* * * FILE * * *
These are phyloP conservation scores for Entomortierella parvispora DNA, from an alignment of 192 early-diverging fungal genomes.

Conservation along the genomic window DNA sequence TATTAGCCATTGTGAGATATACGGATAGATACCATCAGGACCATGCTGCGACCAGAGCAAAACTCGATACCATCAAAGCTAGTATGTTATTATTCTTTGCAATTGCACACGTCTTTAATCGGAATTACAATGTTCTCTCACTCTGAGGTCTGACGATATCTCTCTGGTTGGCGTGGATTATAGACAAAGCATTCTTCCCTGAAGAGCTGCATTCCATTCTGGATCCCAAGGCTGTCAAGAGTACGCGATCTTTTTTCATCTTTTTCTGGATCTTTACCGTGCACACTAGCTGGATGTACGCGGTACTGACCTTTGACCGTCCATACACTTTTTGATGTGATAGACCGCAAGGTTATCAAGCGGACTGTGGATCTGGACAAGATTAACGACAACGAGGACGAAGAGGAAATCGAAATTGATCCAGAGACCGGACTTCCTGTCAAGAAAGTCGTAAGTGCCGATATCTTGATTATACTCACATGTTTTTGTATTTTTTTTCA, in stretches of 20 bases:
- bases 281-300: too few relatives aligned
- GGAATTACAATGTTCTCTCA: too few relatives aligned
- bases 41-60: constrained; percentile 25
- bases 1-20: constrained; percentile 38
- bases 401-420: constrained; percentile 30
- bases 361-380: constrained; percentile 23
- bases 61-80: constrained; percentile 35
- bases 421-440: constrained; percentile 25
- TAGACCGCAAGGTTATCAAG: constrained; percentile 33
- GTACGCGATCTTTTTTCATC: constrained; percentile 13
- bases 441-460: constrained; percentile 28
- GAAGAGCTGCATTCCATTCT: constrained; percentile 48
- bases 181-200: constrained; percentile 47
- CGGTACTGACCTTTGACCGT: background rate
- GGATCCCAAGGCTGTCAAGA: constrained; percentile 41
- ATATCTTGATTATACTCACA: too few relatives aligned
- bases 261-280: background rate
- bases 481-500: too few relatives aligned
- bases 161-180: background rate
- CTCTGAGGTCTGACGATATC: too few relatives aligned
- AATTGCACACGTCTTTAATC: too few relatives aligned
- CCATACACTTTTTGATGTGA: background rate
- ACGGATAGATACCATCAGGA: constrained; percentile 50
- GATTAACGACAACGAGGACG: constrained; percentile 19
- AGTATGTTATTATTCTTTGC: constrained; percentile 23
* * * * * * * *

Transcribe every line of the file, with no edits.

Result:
These are phyloP conservation scores for Entomortierella parvispora DNA, from an alignment of 192 early-diverging fungal genomes.

Conservation along the genomic window DNA sequence TATTAGCCATTGTGAGATATACGGATAGATACCATCAGGACCATGCTGCGACCAGAGCAAAACTCGATACCATCAAAGCTAGTATGTTATTATTCTTTGCAATTGCACACGTCTTTAATCGGAATTACAATGTTCTCTCACTCTGAGGTCTGACGATATCTCTCTGGTTGGCGTGGATTATAGACAAAGCATTCTTCCCTGAAGAGCTGCATTCCATTCTGGATCCCAAGGCTGTCAAGAGTACGCGATCTTTTTTCATCTTTTTCTGGATCTTTACCGTGCACACTAGCTGGATGTACGCGGTACTGACCTTTGACCGTCCATACACTTTTTGATGTGATAGACCGCAAGGTTATCAAGCGGACTGTGGATCTGGACAAGATTAACGACAACGAGGACGAAGAGGAAATCGAAATTGATCCAGAGACCGGACTTCCTGTCAAGAAAGTCGTAAGTGCCGATATCTTGATTATACTCACATGTTTTTGTATTTTTTTTCA, in stretches of 20 bases:
- bases 281-300: too few relatives aligned
- GGAATTACAATGTTCTCTCA: too few relatives aligned
- bases 41-60: constrained; percentile 25
- bases 1-20: constrained; percentile 38
- bases 401-420: constrained; percentile 30
- bases 361-380: constrained; percentile 23
- bases 61-80: constrained; percentile 35
- bases 421-440: constrained; percentile 25
- TAGACCGCAAGGTTATCAAG: constrained; percentile 33
- GTACGCGATCTTTTTTCATC: constrained; percentile 13
- bases 441-460: constrained; percentile 28
- GAAGAGCTGCATTCCATTCT: constrained; percentile 48
- bases 181-200: constrained; percentile 47
- CGGTACTGACCTTTGACCGT: background rate
- GGATCCCAAGGCTGTCAAGA: constrained; percentile 41
- ATATCTTGATTATACTCACA: too few relatives aligned
- bases 261-280: background rate
- bases 481-500: too few relatives aligned
- bases 161-180: background rate
- CTCTGAGGTCTGACGATATC: too few relatives aligned
- AATTGCACACGTCTTTAATC: too few relatives aligned
- CCATACACTTTTTGATGTGA: background rate
- ACGGATAGATACCATCAGGA: constrained; percentile 50
- GATTAACGACAACGAGGACG: constrained; percentile 19
- AGTATGTTATTATTCTTTGC: constrained; percentile 23